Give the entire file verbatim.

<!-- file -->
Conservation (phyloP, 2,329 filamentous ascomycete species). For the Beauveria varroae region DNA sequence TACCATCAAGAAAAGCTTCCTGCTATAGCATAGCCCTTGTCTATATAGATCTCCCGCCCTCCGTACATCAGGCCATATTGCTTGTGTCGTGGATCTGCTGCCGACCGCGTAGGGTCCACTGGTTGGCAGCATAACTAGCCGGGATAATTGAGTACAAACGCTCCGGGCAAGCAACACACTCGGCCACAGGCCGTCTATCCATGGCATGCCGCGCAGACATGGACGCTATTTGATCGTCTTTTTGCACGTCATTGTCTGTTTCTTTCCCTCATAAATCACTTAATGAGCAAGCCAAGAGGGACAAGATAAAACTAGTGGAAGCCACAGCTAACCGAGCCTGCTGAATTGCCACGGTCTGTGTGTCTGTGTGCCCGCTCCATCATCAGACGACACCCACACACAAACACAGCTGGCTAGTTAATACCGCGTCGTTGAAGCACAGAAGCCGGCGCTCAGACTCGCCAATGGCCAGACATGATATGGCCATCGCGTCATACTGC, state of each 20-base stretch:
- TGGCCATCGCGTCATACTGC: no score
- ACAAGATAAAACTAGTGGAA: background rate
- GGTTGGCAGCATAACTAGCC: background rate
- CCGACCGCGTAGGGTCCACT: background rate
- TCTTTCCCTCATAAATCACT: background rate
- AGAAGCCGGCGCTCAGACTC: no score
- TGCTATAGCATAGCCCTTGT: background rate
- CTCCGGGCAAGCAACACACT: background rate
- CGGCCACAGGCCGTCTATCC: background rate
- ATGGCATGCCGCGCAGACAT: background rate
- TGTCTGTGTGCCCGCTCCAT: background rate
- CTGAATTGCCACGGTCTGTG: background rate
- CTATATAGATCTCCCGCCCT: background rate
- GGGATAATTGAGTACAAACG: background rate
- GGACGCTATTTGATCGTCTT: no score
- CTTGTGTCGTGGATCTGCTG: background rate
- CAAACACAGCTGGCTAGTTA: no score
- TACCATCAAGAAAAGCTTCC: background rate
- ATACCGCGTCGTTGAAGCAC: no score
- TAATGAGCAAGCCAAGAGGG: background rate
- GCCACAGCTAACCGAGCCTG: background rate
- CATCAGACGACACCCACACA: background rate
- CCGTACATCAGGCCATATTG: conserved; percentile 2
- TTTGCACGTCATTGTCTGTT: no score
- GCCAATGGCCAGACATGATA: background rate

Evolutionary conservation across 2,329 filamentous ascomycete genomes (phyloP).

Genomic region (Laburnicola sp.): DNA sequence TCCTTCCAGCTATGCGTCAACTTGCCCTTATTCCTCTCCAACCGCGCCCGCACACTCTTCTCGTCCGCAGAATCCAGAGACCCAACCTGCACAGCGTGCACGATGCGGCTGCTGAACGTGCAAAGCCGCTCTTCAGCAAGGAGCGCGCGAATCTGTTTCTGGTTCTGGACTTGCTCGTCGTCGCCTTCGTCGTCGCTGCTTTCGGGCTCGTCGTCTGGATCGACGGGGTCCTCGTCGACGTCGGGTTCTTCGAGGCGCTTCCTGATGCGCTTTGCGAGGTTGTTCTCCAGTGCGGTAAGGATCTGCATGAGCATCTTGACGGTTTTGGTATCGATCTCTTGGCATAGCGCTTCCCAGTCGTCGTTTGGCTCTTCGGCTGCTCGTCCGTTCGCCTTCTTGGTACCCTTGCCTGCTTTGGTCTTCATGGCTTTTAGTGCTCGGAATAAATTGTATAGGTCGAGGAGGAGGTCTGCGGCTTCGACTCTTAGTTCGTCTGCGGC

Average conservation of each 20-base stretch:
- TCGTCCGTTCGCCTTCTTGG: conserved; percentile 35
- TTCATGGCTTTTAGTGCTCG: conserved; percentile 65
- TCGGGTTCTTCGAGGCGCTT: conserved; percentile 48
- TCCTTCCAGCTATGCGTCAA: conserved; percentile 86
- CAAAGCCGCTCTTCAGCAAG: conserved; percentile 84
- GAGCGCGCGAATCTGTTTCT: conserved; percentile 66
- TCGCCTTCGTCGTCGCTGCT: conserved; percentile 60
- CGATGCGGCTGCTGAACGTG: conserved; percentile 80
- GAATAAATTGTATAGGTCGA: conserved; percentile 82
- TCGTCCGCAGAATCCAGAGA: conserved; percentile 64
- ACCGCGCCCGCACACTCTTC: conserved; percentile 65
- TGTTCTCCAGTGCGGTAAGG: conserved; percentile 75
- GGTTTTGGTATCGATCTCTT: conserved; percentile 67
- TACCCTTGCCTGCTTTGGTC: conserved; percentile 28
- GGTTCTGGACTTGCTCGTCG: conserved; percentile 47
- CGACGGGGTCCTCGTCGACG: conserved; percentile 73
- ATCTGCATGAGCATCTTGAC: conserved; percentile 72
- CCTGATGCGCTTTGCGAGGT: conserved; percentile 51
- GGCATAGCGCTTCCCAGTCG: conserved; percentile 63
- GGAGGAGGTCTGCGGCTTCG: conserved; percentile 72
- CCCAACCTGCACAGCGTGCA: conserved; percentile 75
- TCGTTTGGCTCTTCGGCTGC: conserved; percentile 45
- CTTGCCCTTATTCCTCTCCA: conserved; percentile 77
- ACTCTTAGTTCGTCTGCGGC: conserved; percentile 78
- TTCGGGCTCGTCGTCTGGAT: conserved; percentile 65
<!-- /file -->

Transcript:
Conservation (phyloP, 2,329 filamentous ascomycete species). For the Beauveria varroae region DNA sequence TACCATCAAGAAAAGCTTCCTGCTATAGCATAGCCCTTGTCTATATAGATCTCCCGCCCTCCGTACATCAGGCCATATTGCTTGTGTCGTGGATCTGCTGCCGACCGCGTAGGGTCCACTGGTTGGCAGCATAACTAGCCGGGATAATTGAGTACAAACGCTCCGGGCAAGCAACACACTCGGCCACAGGCCGTCTATCCATGGCATGCCGCGCAGACATGGACGCTATTTGATCGTCTTTTTGCACGTCATTGTCTGTTTCTTTCCCTCATAAATCACTTAATGAGCAAGCCAAGAGGGACAAGATAAAACTAGTGGAAGCCACAGCTAACCGAGCCTGCTGAATTGCCACGGTCTGTGTGTCTGTGTGCCCGCTCCATCATCAGACGACACCCACACACAAACACAGCTGGCTAGTTAATACCGCGTCGTTGAAGCACAGAAGCCGGCGCTCAGACTCGCCAATGGCCAGACATGATATGGCCATCGCGTCATACTGC, state of each 20-base stretch:
- TGGCCATCGCGTCATACTGC: no score
- ACAAGATAAAACTAGTGGAA: background rate
- GGTTGGCAGCATAACTAGCC: background rate
- CCGACCGCGTAGGGTCCACT: background rate
- TCTTTCCCTCATAAATCACT: background rate
- AGAAGCCGGCGCTCAGACTC: no score
- TGCTATAGCATAGCCCTTGT: background rate
- CTCCGGGCAAGCAACACACT: background rate
- CGGCCACAGGCCGTCTATCC: background rate
- ATGGCATGCCGCGCAGACAT: background rate
- TGTCTGTGTGCCCGCTCCAT: background rate
- CTGAATTGCCACGGTCTGTG: background rate
- CTATATAGATCTCCCGCCCT: background rate
- GGGATAATTGAGTACAAACG: background rate
- GGACGCTATTTGATCGTCTT: no score
- CTTGTGTCGTGGATCTGCTG: background rate
- CAAACACAGCTGGCTAGTTA: no score
- TACCATCAAGAAAAGCTTCC: background rate
- ATACCGCGTCGTTGAAGCAC: no score
- TAATGAGCAAGCCAAGAGGG: background rate
- GCCACAGCTAACCGAGCCTG: background rate
- CATCAGACGACACCCACACA: background rate
- CCGTACATCAGGCCATATTG: conserved; percentile 2
- TTTGCACGTCATTGTCTGTT: no score
- GCCAATGGCCAGACATGATA: background rate

Evolutionary conservation across 2,329 filamentous ascomycete genomes (phyloP).

Genomic region (Laburnicola sp.): DNA sequence TCCTTCCAGCTATGCGTCAACTTGCCCTTATTCCTCTCCAACCGCGCCCGCACACTCTTCTCGTCCGCAGAATCCAGAGACCCAACCTGCACAGCGTGCACGATGCGGCTGCTGAACGTGCAAAGCCGCTCTTCAGCAAGGAGCGCGCGAATCTGTTTCTGGTTCTGGACTTGCTCGTCGTCGCCTTCGTCGTCGCTGCTTTCGGGCTCGTCGTCTGGATCGACGGGGTCCTCGTCGACGTCGGGTTCTTCGAGGCGCTTCCTGATGCGCTTTGCGAGGTTGTTCTCCAGTGCGGTAAGGATCTGCATGAGCATCTTGACGGTTTTGGTATCGATCTCTTGGCATAGCGCTTCCCAGTCGTCGTTTGGCTCTTCGGCTGCTCGTCCGTTCGCCTTCTTGGTACCCTTGCCTGCTTTGGTCTTCATGGCTTTTAGTGCTCGGAATAAATTGTATAGGTCGAGGAGGAGGTCTGCGGCTTCGACTCTTAGTTCGTCTGCGGC

Average conservation of each 20-base stretch:
- TCGTCCGTTCGCCTTCTTGG: conserved; percentile 35
- TTCATGGCTTTTAGTGCTCG: conserved; percentile 65
- TCGGGTTCTTCGAGGCGCTT: conserved; percentile 48
- TCCTTCCAGCTATGCGTCAA: conserved; percentile 86
- CAAAGCCGCTCTTCAGCAAG: conserved; percentile 84
- GAGCGCGCGAATCTGTTTCT: conserved; percentile 66
- TCGCCTTCGTCGTCGCTGCT: conserved; percentile 60
- CGATGCGGCTGCTGAACGTG: conserved; percentile 80
- GAATAAATTGTATAGGTCGA: conserved; percentile 82
- TCGTCCGCAGAATCCAGAGA: conserved; percentile 64
- ACCGCGCCCGCACACTCTTC: conserved; percentile 65
- TGTTCTCCAGTGCGGTAAGG: conserved; percentile 75
- GGTTTTGGTATCGATCTCTT: conserved; percentile 67
- TACCCTTGCCTGCTTTGGTC: conserved; percentile 28
- GGTTCTGGACTTGCTCGTCG: conserved; percentile 47
- CGACGGGGTCCTCGTCGACG: conserved; percentile 73
- ATCTGCATGAGCATCTTGAC: conserved; percentile 72
- CCTGATGCGCTTTGCGAGGT: conserved; percentile 51
- GGCATAGCGCTTCCCAGTCG: conserved; percentile 63
- GGAGGAGGTCTGCGGCTTCG: conserved; percentile 72
- CCCAACCTGCACAGCGTGCA: conserved; percentile 75
- TCGTTTGGCTCTTCGGCTGC: conserved; percentile 45
- CTTGCCCTTATTCCTCTCCA: conserved; percentile 77
- ACTCTTAGTTCGTCTGCGGC: conserved; percentile 78
- TTCGGGCTCGTCGTCTGGAT: conserved; percentile 65